• The Final Exit Network has faced criminal charges in situations where “exit guides” held people’s hands down to prevent them from tearing the plastic bag off of their head to stop their “assisted suicides.” [Source: Riverfront Times of St. Louis]
  • Clients of the infamous Dignitas clinic in Switzerland do not have to be residents of that country. People from France [source: the Atlantic], the United Kingdom and Germany [source: the Guardian]  have traveled to Switzerland seeking assisted suicide. In 2012, the Dutch government launched mobile euthanasia units to make house calls [source: Huffington Post].  Whether or not you can get home care to make your life easier, you can certainly get assistance to die.

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These suicide requests do not arise from mental illness. These are fully informed, competent people who are not under anyone’s control or influence. They are making a rational choice to avoid tortuous pain and suffering. Shouldn’t we treat them differently from those with “mental illness?”

  • The concept of “rational suicide” has been promoted by a very small but vocal group of researchers, but has not been accepted by any of the major mental health associations.  Of 27 scholarly articles found on the topic of “rational suicide and the American Psychological Association,” 12 were written by either James Werth or James Rogers in support of “rational suicide.”  Surveys that show support for “Rational Suicide” may, in fact, reveal more about disability bias among mental health professionals.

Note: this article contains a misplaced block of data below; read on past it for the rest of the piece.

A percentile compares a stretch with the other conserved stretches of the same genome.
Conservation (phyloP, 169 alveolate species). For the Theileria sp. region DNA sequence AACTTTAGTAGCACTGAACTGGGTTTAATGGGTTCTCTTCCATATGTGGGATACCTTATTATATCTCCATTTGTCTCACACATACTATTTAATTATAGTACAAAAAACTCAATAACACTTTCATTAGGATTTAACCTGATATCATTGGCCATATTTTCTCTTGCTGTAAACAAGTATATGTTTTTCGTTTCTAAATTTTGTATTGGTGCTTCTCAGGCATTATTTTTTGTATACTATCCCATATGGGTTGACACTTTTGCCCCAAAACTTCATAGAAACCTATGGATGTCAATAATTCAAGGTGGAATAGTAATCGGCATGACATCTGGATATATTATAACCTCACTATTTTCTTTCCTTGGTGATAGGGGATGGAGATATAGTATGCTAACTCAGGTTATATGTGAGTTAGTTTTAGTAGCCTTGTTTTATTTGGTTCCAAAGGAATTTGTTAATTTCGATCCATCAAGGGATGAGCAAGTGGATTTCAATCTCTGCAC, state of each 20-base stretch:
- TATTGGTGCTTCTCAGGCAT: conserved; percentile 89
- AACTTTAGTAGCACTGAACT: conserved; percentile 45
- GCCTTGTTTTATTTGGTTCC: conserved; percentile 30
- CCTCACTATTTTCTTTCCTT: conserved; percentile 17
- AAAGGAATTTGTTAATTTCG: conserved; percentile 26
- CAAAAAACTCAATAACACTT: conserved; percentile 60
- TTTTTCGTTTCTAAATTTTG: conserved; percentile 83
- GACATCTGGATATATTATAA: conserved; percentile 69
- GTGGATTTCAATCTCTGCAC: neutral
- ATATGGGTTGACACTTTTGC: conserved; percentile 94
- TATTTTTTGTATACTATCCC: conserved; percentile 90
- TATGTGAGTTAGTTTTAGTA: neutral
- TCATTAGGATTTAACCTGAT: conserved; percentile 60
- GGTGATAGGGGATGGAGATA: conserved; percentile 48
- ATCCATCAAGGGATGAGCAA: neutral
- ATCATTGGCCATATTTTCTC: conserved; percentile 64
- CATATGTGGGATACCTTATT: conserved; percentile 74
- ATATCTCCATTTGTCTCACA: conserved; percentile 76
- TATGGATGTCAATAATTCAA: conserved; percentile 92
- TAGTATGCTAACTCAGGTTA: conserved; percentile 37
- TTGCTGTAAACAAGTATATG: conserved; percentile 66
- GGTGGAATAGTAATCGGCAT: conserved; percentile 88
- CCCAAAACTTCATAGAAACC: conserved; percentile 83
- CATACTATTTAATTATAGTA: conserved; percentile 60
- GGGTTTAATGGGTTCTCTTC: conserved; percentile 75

(Source: Gill, C. J. (2000). Health professionals, disability, and assisted suicide: An examination of relevant empirical evidence and reply to Batavia (2000). Psychology, Public Policy, and Law, 6(2), 526-545. http://dx.doi.org/10.1037/1076-8971.6.2.526)
  • In the latest version of the Diagnostic and Statistical Manual (DSM V) released by the American Psychiatric Association in 2012, assessments for suicidality factor in whether a person has a disabling condition as a potential cause.  In other words, the presence of a disability is a reason to offer suicide prevention services. (Source: Oquendo, M. A., & Baca-Garcia, E. (2014). Suicidal behavior disorder as a diagnostic entity in the DSM-5 classification system: advantages outweigh limitations. World Psychiatry, 13(2), 128-130. doi:10.1002/wps.20116)
  • A variety of social factors can cause suicidal feelings: isolation, bullying, violence, devaluation by society, institutionalization, identity issues, culture and language deprivation, substance abuse, and more.  These are all associated with the discrimination of people with disabilities, as well as other groups such as First Nations people, LGBT people, and veterans.  In addition, people with disabilities and elders are subject to high rates of abuse and domestic violence, another factor that contributes to suicide.